• 18. 3-Social learning (Observation-Modeling) • Observational learning occur when we learn new behaviors by watching others . • This is sometimes called social learning , vicarious conditioning , or modeling .
  • 19. 3-1-Learning and Performance • Edward Tolman (1886-1959) differentiated between learning and performance . • Latent learning is learning that is not demonstrated at the time that it occur. • We may learn a behavior when we observe it , but never display the behavior • We may learn behavior but never perform it . • Behavior may not be demonstrated until it is motivating to do so.
  • 20. 3-2-Cultural-historical Approach • Cultural mediation and internalization • The relation between learning and human development • Language and thought development • Play as a psychological phenomenon • The study of learning disabilities • Abnormal human development • Zone of proximal development Lev Vygotsky 1896-1934
  • 21. "Zone of Proximal Development (ZPD) • Vygotsky’s term for the range of tasks that are too difficult for the child to master alone but that can be learned with guidance and assistance of adults or more-skilled children. • The lower limit of ZPD is the level of skill reached by the child working independently. • The upper limit is the level of additional responsibility the child can accept with the assistance of an able instructor.
  • 22. 3-3-Bandura Theory • Bandura (1969) devised a theory stating that behavior is controlled by one of three systems, behavior is controlled by 1)external stimuli , by their 2)consequences or by 3) internal (symbolic) processes . Albert Bandura
  • 23. Processes of Observational learning 1- Attention : attention must be paid to the salient features of another's actions. Prestige or status of a model can influence whether another's actions are noticed . 2-Retention : observed behaviors must be remembered in order to be carried out . 3- Reproduction of action: we must be able to carry out the behavior that we observed. 4- Motivation : there must be some reason for carrying out the behavior . • Observing someone being rewarded for behavior increases the likelihood that the behavior will be performed .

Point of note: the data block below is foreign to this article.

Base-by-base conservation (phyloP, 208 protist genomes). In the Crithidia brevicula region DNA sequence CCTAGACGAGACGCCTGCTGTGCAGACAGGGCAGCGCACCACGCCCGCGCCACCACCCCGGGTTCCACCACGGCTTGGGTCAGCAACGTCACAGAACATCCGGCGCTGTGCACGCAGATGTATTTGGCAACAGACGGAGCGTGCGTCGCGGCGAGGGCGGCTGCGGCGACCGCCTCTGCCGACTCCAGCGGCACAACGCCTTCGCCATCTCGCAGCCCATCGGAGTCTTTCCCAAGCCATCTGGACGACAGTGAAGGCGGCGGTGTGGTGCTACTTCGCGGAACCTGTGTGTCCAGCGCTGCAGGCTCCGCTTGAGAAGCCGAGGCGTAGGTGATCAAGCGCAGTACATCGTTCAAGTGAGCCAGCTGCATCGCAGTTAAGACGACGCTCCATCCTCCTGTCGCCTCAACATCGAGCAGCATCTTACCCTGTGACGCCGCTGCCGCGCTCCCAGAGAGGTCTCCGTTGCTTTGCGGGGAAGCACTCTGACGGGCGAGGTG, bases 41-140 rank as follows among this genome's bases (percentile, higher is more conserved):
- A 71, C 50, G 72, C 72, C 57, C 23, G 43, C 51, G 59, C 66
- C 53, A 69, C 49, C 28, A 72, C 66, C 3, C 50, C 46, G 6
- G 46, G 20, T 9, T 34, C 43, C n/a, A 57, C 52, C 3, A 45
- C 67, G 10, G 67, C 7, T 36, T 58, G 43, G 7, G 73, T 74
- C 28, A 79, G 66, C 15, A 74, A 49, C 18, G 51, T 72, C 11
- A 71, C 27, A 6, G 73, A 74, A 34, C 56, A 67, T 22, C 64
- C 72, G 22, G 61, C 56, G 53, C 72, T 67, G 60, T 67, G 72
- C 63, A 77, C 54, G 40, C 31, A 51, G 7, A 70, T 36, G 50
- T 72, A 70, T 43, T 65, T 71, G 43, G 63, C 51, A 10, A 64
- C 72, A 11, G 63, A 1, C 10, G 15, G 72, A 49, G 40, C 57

• 24. 4-1-Insightful learning (Intellectual Learning) • A cognitive form of learning involving the mental rearrangement or restructuring of the elements in a problem to achieve an understanding of the problem and arrive a solution .(Problem Solving) • Insightful learning was described by Wolfgang Kohler in 1920s,based on retrieve food and was offered as an alternative to learning based on conditioning. 1887-1967
  • 25. 4-2-Field theory • The field theory of behavior was first developed by Kurt Lewin named by analogy to a theory of electricity and magnetism . • It emphasizes that behavior does not depend on the organism alone or the environment alone , but on what goes on between the two . • (The interaction between the :Genetical & Environmental Factors) 1890-1947
  • 26. Types of Insight • Robert Sternberg & Jant Davidson(1990s) 1-Selective encoding insights To distinguish relevant from irrelevant information . (Clinical Application: diagnostic examination ) 2-Selective comparison insights To distinguish the stored information which is relevant for one’s purposes. (Clinical Application: differential diagnosis) 3-Selective combination insights (Gathered the information available to formulate a solution . (Clinical Application: Final diagnosis Treatment)
  • 28. Thank You for Listening